My college and graduate writing education was informal. In college, classes were generally small and the instructor would sit in a chair same as the rest of us and open up class with a question and for an hour and fifteen minutes we would banter back and forth about whatever we had read since the previous class. I had one literature instructor who actually brought a gin bottle to class and periodically drank from it as the discussion progressed. It was filled with water, but we didn’t know that. We didn’t know because we didn’t ask. The atmosphere in class was so informal that a gin bottle didn’t raise any questions or concerns. In fact, I was disappointed to learn he’d been drinking water rather than gin. Other instructors were a little more formal. One in particular had clearly earned a PhD in literature because his classes felt more lecture-like. Meaning, he did most of the talking and his vocabulary was filled with literary jargon like post-structuralism, neo-liberal, new historicism, feminist postcolonial hermeneutics reader response theory. But even in his class there was a sense that he didn’t want to talk this way. He would often open class by saying “today, I want to be a fly on the wall.” Meaning he didn’t want to lecture, but to have a discussion more focused on what we wanted to say. It never worked out that way for him. A student would comment on some particular passage in a book and the fly would fall off the wall and morph into a kind of giant carnivorous plant with fat lips and dirty teeth and a gullet that could swallow the entire English department along with maybe half a gym and a few football players. I liked him. He was different. Odd. A true academian.
I learned a lot from all of my teachers. Even the academian failed-fly-on-the-wall taught me a lot about literature and how to understand what I read. In spite of his love of literary jargon and inability to stop talking, he still radiated a sort of informal vibe that saved his classes from becoming dry lectures and turned them into a real conversation (albeit a conversation where he did most of the talking). I graduated from college and graduate school feeling greatly enlightened and able to write and talk about literature. Poetry in particular. But my enlightenment was very informal in nature, very individualistic, personal, friendly even. I came away from school with the sense that good writing is like good conversation between friends. A kind of friendly bantering. The reading experience, I was taught, was like making a new friend, forming a new bond with a fellow human being. I was taught that we read for the same reason we seek out new friends, new relationships. To this day I have a hard time making a distinction between falling in love with a woman (or man depending on the circumstances), and falling in love with a book or author.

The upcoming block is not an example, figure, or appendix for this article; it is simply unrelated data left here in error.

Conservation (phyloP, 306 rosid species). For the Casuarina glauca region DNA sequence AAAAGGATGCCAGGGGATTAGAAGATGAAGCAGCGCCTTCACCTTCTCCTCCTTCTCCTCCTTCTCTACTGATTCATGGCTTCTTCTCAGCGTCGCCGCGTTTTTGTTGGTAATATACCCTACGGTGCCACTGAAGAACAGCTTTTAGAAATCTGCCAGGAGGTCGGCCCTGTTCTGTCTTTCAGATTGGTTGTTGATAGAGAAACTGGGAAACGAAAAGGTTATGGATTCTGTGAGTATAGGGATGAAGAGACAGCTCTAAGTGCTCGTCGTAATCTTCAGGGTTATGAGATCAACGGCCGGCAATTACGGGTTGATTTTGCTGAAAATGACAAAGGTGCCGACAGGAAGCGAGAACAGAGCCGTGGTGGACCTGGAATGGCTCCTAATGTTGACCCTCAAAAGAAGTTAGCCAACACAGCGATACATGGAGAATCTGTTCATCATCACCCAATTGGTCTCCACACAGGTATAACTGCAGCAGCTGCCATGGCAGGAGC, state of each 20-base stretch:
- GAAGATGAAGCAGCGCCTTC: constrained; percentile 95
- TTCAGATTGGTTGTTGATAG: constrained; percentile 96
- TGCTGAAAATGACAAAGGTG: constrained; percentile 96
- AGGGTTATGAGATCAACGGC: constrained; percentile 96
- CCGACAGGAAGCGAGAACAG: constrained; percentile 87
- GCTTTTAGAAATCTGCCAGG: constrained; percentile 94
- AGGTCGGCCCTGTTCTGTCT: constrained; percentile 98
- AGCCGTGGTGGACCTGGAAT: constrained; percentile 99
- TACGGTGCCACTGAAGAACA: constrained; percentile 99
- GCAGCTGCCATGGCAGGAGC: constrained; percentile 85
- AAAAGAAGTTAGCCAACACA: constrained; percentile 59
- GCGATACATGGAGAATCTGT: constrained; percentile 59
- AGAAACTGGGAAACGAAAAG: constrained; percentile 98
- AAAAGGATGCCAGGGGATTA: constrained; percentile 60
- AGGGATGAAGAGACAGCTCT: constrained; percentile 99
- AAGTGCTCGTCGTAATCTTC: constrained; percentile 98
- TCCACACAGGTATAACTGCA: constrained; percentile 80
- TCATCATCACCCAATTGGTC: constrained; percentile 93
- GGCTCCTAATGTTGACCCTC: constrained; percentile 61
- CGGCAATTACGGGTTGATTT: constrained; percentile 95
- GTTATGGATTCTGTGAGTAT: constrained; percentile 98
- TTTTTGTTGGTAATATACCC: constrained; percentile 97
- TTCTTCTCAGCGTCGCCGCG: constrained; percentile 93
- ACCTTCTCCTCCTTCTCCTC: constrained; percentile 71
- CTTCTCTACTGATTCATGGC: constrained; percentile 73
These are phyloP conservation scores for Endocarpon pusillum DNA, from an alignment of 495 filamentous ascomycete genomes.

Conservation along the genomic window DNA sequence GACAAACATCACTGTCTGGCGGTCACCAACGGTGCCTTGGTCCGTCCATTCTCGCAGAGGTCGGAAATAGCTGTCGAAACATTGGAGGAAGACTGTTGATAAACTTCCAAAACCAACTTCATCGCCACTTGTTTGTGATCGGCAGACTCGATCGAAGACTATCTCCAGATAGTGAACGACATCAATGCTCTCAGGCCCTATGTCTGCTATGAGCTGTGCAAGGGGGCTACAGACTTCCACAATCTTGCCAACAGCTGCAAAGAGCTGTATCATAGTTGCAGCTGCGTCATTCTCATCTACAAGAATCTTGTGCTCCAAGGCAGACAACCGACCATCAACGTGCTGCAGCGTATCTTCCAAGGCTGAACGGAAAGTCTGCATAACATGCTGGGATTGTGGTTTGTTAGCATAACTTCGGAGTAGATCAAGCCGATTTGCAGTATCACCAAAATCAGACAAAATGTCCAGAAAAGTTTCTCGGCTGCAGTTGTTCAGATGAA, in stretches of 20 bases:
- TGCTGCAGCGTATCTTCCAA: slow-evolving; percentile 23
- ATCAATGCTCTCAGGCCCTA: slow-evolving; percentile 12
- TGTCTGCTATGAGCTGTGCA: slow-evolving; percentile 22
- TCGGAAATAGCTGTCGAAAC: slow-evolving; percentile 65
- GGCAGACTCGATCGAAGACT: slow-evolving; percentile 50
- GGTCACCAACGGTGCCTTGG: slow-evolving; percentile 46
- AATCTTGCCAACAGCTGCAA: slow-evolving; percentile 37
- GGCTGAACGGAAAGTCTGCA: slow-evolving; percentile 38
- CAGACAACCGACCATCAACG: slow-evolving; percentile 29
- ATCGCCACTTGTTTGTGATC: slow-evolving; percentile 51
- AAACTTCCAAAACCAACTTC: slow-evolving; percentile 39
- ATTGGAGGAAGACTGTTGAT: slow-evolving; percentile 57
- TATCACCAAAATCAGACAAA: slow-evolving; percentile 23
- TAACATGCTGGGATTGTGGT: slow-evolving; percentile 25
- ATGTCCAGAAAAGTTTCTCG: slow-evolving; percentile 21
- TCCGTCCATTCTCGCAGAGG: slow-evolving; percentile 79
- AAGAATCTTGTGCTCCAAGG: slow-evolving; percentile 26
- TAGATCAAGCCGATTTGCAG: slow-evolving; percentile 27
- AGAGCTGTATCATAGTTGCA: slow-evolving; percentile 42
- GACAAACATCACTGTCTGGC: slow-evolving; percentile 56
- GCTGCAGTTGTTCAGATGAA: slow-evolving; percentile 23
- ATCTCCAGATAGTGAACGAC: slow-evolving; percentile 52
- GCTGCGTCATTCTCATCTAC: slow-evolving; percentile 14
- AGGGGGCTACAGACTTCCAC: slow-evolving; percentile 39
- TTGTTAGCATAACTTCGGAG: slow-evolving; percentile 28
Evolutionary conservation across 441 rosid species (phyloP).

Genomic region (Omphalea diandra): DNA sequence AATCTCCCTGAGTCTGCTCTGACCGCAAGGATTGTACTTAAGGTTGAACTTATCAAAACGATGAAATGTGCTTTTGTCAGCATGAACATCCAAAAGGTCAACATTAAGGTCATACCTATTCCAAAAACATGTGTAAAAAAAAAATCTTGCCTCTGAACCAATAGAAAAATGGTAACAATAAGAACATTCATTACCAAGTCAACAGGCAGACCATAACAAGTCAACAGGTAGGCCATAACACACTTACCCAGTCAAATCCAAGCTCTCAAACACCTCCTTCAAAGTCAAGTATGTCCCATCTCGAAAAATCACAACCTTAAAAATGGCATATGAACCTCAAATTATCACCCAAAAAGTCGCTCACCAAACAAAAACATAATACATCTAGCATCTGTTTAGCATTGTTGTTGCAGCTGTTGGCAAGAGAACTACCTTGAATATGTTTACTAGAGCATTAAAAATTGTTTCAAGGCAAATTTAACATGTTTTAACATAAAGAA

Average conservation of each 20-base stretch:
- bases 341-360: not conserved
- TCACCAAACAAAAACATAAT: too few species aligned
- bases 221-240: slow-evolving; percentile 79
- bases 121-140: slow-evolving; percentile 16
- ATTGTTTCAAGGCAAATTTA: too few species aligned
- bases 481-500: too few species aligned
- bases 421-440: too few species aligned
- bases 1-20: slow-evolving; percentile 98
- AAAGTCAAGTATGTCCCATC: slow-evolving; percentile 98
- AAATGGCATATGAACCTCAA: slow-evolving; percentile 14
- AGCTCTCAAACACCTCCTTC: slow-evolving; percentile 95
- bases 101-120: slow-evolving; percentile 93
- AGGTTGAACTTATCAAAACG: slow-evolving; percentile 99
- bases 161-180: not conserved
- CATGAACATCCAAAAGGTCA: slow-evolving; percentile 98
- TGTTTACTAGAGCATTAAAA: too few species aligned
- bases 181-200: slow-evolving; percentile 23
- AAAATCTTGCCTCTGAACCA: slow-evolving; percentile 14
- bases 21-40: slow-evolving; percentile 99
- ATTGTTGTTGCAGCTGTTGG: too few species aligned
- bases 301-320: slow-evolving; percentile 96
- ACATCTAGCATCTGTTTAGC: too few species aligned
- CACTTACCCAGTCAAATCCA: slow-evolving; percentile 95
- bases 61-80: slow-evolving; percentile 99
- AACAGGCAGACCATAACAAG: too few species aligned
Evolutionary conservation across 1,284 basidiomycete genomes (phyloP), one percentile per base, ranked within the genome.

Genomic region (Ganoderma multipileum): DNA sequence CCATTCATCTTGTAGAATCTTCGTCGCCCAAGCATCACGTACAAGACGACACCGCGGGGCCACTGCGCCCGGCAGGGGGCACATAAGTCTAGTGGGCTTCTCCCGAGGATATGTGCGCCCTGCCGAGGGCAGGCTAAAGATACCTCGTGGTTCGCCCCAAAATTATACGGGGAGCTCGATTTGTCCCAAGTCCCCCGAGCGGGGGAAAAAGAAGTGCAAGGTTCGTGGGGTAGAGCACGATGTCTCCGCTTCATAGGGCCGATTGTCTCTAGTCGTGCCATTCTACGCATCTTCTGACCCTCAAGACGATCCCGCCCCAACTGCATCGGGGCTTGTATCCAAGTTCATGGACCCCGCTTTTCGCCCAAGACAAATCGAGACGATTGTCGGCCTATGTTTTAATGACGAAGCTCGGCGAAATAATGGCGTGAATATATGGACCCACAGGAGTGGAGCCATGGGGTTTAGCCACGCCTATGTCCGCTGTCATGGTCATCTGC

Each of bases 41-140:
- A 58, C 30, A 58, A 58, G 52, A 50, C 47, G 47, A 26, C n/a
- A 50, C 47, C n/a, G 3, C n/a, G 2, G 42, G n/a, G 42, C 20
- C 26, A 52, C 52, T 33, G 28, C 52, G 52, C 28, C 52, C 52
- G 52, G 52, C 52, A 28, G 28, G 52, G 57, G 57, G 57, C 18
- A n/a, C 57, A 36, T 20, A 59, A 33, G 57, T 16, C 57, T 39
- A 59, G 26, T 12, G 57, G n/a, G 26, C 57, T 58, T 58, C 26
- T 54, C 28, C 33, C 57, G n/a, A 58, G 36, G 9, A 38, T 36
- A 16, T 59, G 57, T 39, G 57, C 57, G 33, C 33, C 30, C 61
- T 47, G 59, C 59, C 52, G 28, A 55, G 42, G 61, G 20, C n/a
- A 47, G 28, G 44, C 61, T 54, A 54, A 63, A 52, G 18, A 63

So when I first began teaching English composition, I was a little more than surprised to hear many students ask if it’s okay to use “I” in an academic essay. My initial reaction was a resounding “of course.” Since then I’ve realized the limitations of the “I” in an academic essay: the propensity to use it as a source of reliable evidence to support a claim, then tendency to sound more like a story teller than a researcher, and of course the temptation to use the “I” so much that the reader can find no place in it for him or herself.
The question remains unsolved for me. I’m uncertain what the “I’s” specific purpose is in an academic setting. I’m unsure how much “I” is too much. How much is not enough. And of course, there are certain forms of academic writing that really are diminished by the inclusion of the first person pronoun. Scientific studies come to mind. Reportage comes to mind. And it occurs to me that there are other ways to interest a reader other than writing yourself into your own work. Academic writing can be engaging, accessible, interesting, without the need for personal story or the use of “I” at all.
Perhaps the answer to the question should boil down to the writer’s specific purpose. Personal investment would actually damage the credibility of a scientific study. The scientific method, after all, is designed to eliminate the scientist from the experiment and any other outside factors that may muddle the results. On the other hand, I was not trained as a scientist – not even a literary “scientist,” as the man or woman of letters may be termed. I write as a human being who wants to connect with other human beings on subjects that affect everyone – mortality, love, identity, the human condition so to speak. Such topics are generally reserved for poets, song writers, fiction writers and the like, while the academic world tackles “issues” and makes statements that can be supported with unbiased, objective evidence.
I wonder, however, if this objectivity in academia has resulted in a stunted imagination. Has the push for proof kept us from exploring ideas that have no real proof? Have we in the academic world, begun to shy away from addressing “possibilities” and lean toward things that are more easily supported with studies and logic? I would argue that such a leaning toward the “provable” is not a good thing. Or at least, it seems foolish to avoid exploring the possible, even toy with the seemingly impossible, in order to push our understanding into uncharted territory. And what is more uncharted than the writer writing the essay; the subjective, singular perspective of the writer whose ideas are neither true nor necessarily false, but simply his or her own. Is it even possible to expand our understanding of the world around us, if we do not include ourselves in the discussion? And what is an “idea” without the individual who is thinking it?